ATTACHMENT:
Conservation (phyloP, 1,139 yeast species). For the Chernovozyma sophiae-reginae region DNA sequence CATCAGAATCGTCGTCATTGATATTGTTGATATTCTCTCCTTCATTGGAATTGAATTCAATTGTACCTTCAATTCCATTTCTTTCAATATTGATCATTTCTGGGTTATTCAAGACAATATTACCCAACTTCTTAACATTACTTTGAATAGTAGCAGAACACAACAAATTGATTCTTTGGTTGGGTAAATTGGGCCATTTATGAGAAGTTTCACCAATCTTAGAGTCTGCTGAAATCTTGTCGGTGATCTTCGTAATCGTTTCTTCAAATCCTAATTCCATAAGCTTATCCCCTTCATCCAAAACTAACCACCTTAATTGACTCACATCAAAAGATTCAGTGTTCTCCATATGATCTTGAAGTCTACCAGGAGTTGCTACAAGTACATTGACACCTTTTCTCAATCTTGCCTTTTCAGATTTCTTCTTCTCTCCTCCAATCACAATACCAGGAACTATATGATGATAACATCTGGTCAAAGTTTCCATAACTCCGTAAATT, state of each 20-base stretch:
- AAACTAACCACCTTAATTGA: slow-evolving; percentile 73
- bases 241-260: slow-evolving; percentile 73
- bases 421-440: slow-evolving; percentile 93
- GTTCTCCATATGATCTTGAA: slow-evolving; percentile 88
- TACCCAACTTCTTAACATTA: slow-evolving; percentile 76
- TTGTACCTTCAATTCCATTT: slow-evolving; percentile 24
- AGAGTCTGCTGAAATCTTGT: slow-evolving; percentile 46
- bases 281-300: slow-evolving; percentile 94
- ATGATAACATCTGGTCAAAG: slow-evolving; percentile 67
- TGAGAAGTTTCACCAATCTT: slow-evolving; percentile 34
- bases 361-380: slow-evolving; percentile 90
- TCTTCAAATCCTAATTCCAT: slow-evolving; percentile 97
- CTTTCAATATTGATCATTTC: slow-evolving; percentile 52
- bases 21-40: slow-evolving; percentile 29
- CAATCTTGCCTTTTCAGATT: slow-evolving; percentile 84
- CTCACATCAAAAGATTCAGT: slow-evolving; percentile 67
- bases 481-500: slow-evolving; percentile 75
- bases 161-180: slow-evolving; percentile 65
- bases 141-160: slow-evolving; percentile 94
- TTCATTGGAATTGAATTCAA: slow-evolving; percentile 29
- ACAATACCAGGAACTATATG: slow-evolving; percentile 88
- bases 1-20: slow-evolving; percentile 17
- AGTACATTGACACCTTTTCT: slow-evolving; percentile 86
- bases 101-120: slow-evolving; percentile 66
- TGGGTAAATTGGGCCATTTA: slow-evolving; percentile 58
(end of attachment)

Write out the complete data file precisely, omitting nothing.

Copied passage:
Conservation (phyloP, 1,139 yeast species). For the Chernovozyma sophiae-reginae region DNA sequence CATCAGAATCGTCGTCATTGATATTGTTGATATTCTCTCCTTCATTGGAATTGAATTCAATTGTACCTTCAATTCCATTTCTTTCAATATTGATCATTTCTGGGTTATTCAAGACAATATTACCCAACTTCTTAACATTACTTTGAATAGTAGCAGAACACAACAAATTGATTCTTTGGTTGGGTAAATTGGGCCATTTATGAGAAGTTTCACCAATCTTAGAGTCTGCTGAAATCTTGTCGGTGATCTTCGTAATCGTTTCTTCAAATCCTAATTCCATAAGCTTATCCCCTTCATCCAAAACTAACCACCTTAATTGACTCACATCAAAAGATTCAGTGTTCTCCATATGATCTTGAAGTCTACCAGGAGTTGCTACAAGTACATTGACACCTTTTCTCAATCTTGCCTTTTCAGATTTCTTCTTCTCTCCTCCAATCACAATACCAGGAACTATATGATGATAACATCTGGTCAAAGTTTCCATAACTCCGTAAATT, state of each 20-base stretch:
- AAACTAACCACCTTAATTGA: slow-evolving; percentile 73
- bases 241-260: slow-evolving; percentile 73
- bases 421-440: slow-evolving; percentile 93
- GTTCTCCATATGATCTTGAA: slow-evolving; percentile 88
- TACCCAACTTCTTAACATTA: slow-evolving; percentile 76
- TTGTACCTTCAATTCCATTT: slow-evolving; percentile 24
- AGAGTCTGCTGAAATCTTGT: slow-evolving; percentile 46
- bases 281-300: slow-evolving; percentile 94
- ATGATAACATCTGGTCAAAG: slow-evolving; percentile 67
- TGAGAAGTTTCACCAATCTT: slow-evolving; percentile 34
- bases 361-380: slow-evolving; percentile 90
- TCTTCAAATCCTAATTCCAT: slow-evolving; percentile 97
- CTTTCAATATTGATCATTTC: slow-evolving; percentile 52
- bases 21-40: slow-evolving; percentile 29
- CAATCTTGCCTTTTCAGATT: slow-evolving; percentile 84
- CTCACATCAAAAGATTCAGT: slow-evolving; percentile 67
- bases 481-500: slow-evolving; percentile 75
- bases 161-180: slow-evolving; percentile 65
- bases 141-160: slow-evolving; percentile 94
- TTCATTGGAATTGAATTCAA: slow-evolving; percentile 29
- ACAATACCAGGAACTATATG: slow-evolving; percentile 88
- bases 1-20: slow-evolving; percentile 17
- AGTACATTGACACCTTTTCT: slow-evolving; percentile 86
- bases 101-120: slow-evolving; percentile 66
- TGGGTAAATTGGGCCATTTA: slow-evolving; percentile 58